As with every major renovation, one can expect some surprises, and the Palm Beach structure was no exception. The most exciting reveal was a unique and nearly-erased fresco mural below seven layers of paint in the archway leading into the house.
“This is the one element in the home that truly represents Maurice Fatio,” said Marie. “We believe he meant for it to be heaven and earth.”
A restorative artist used a solvent and tools—including fine dental ones—to gently and meticulously remove layer by layer of paint. “With the help of archive photos he was able to replicate the drawing with the exact watercolor hues,” Rick said.
Another historical find under the paint was a coat of arms, which Alex confirmed was the Fatio family crest.
“We were so delighted and it gave our entire project integrity,” said Marie about the historical gem that greets you as you enter the doorways leading into the main living spaces.
The sprawling gourmet cook’s kitchen was not part of the historical restoration but was still designed to match the Fatio era. Striking features include a boardroom-sized island made of reclaimed, hand-planed European oak, antique-white cabinets, and a charmingly painted and carved wood table and chairs. Outside the kitchen, a breakfast patio overlooks the pool tucked between lush Florida foliage and lemon trees.
In the loggia and entire exterior, the Coquina stone is numbered and assembled in the exact order Fatio intended when he quarried the stones in the early 1920s.
“On top of the history, the master terrace overlooking the ocean is the most beautiful spot in the house,” said Marie. Panoramic views of the turquoise Atlantic Ocean await you on the balcony as well as from an outdoor terrace off of the new master sitting room.
The master suite features expansive ceilings and his and her bathrooms—a vintage fireplace providing the focal point for Marie’s pampering space. Outside the master suite, the Wackenhuts added a guest wing complete with a coffee/juice bar and TV area for the grandkids. Following the roofline, they designed a new guest bathroom that winds down curved steps and creates a seamless flow to the ocean.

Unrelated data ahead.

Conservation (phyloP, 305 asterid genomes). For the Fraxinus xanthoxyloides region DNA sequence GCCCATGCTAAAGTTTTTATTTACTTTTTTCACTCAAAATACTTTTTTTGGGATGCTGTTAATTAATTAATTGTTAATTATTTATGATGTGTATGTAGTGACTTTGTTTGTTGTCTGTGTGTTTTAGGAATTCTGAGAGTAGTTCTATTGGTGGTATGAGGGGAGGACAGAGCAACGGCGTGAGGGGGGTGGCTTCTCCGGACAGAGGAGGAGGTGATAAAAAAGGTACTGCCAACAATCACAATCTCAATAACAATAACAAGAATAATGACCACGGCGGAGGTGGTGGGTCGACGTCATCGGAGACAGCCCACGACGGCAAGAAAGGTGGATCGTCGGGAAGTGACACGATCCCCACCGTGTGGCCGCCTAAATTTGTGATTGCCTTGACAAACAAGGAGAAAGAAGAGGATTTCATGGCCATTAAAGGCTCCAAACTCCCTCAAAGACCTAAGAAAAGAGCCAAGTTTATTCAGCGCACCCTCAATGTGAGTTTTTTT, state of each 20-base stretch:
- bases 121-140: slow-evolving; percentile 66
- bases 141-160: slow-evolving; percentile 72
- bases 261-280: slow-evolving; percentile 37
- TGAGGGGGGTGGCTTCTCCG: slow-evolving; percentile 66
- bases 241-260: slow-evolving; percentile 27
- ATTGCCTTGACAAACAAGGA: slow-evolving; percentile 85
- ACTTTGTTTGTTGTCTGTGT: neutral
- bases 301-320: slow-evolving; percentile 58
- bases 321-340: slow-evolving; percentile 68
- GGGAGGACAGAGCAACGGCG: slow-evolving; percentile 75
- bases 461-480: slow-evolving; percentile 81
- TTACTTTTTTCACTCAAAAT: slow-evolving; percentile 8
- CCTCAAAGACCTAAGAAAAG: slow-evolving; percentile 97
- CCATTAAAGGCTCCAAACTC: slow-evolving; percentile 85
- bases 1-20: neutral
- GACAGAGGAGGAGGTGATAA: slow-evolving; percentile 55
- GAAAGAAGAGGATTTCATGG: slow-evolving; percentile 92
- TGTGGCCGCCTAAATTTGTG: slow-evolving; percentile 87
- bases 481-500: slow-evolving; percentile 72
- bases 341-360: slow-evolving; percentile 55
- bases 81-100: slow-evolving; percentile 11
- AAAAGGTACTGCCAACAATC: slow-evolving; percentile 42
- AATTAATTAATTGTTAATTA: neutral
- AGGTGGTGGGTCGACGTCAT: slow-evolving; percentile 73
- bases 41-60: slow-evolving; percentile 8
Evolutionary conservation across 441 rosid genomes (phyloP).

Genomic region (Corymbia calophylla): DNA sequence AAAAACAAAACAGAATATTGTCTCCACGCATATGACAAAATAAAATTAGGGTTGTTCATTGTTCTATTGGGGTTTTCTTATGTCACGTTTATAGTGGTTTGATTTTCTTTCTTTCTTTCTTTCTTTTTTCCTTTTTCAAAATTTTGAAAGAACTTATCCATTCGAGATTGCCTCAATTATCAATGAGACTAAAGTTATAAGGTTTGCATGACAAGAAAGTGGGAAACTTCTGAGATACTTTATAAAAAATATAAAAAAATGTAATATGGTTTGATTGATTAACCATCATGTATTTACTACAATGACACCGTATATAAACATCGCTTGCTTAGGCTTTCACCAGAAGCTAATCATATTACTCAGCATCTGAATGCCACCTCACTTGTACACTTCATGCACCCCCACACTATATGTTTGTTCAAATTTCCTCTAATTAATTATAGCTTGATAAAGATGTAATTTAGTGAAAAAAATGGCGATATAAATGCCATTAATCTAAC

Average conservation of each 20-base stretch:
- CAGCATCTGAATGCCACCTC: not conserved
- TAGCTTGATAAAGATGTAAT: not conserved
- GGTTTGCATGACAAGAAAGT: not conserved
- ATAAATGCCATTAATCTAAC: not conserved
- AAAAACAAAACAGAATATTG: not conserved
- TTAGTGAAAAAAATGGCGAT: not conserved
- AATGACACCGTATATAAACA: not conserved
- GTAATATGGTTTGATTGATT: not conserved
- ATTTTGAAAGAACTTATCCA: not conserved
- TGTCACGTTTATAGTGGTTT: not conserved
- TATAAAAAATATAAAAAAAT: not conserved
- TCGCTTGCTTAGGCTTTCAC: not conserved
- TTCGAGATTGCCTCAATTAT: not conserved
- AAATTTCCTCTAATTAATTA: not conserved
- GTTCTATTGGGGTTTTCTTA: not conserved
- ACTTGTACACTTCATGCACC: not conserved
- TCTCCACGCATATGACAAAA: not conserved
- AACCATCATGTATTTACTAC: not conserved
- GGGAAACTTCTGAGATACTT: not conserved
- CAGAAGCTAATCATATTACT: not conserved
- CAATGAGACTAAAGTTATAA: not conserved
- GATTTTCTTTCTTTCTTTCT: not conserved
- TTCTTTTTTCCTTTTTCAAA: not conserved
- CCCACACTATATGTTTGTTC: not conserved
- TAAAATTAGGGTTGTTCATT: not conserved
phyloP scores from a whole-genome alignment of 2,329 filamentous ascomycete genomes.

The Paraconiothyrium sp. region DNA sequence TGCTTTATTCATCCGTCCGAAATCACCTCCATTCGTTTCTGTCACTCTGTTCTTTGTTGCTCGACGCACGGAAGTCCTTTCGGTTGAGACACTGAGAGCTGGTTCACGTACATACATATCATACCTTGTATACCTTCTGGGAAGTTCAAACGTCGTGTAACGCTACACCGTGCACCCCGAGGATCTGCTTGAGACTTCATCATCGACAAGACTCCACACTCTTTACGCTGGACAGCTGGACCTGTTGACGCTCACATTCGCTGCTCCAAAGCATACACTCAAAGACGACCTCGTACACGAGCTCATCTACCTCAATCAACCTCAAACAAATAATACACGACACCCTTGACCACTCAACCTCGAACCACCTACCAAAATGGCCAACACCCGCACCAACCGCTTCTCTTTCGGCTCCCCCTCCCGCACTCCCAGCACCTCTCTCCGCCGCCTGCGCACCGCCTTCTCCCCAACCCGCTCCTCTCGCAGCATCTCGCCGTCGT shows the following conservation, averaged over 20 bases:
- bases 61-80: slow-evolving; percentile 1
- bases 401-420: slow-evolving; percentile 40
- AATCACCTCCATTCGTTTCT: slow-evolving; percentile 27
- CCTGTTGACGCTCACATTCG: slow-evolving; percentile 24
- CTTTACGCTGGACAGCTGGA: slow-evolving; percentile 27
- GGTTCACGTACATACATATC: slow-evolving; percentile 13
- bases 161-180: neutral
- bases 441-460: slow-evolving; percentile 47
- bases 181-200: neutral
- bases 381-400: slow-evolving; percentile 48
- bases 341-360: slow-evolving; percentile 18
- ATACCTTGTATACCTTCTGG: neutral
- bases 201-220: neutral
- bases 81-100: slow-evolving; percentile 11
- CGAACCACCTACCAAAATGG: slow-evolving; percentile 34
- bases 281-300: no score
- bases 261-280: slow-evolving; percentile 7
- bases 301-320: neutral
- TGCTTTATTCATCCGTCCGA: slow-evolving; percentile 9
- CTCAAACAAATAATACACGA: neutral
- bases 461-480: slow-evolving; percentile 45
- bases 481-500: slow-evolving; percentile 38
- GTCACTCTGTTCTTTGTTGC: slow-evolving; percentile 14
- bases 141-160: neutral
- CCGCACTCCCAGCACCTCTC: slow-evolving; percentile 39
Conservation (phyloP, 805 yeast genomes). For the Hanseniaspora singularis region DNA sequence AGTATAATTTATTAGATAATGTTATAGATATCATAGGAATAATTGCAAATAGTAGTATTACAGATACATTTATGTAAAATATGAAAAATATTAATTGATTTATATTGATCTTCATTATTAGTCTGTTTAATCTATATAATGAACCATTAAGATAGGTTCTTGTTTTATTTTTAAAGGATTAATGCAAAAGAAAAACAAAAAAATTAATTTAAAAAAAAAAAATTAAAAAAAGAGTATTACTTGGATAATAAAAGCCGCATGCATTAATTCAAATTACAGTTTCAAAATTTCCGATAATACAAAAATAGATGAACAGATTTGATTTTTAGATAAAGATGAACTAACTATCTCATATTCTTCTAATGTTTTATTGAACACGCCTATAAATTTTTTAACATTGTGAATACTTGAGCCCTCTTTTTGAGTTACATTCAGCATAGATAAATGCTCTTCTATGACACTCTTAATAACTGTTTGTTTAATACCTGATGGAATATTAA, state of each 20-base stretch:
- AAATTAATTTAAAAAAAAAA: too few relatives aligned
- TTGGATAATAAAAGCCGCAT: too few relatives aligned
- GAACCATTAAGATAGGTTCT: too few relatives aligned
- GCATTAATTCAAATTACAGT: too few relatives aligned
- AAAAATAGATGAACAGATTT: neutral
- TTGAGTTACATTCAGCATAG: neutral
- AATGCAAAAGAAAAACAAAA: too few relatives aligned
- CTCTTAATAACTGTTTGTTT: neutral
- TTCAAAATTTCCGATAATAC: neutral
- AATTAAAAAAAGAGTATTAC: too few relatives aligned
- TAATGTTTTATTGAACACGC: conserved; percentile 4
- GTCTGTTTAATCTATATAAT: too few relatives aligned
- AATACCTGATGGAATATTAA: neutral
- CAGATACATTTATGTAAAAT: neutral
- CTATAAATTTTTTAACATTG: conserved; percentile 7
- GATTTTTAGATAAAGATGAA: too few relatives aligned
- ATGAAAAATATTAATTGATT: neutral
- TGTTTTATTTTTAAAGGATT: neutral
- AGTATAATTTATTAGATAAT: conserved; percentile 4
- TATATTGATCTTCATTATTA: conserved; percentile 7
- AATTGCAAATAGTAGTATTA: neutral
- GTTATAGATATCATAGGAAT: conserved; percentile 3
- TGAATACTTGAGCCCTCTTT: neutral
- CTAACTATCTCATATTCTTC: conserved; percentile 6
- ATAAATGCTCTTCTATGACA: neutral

Like many homes on the island, the Wackenhuts’ has a basement that once led to a tunnel under A1A.
“You’d go through a submarine door that seals the water from coming in and the tunnel would take you into the beachfront cabana,” said Marie.
When Fatio sold his home, the next homeowner fell onto hard times due to the Wall Street Crash of 1929 and sold the cabana, so the tunnel is now sealed off. Rick and Marie used the space to create a climate-controlled wine room that has a floating wall revealing an original and still working 1920s elevator encased in bronze.
An old metal army desk that remained in the concrete basement when the Wackenhuts bought the home held a secret charm no one could’ve expected.
“Our builder decided to go through the desk before throwing it out,” said Rick. “Inside the drawer, there was one section of the paper from 13 years earlier—way before we owned the home and just a point in time. It was an article about me in 1998 when I chaired a local walk for the cure to prevent childhood diabetes. We couldn’t believe it had been in that desk for all those years, right in this room. We felt like it was a sure sign that this house was meant to be ours.”
The article sits framed among the wine bottles now and serves as a reminder about the history of the home and the homeowners.
About the entire renovation process, Marie said, “It was nice to bring it back to the original. We feel like we contributed to Palm Beach and this house will stand for a long time.”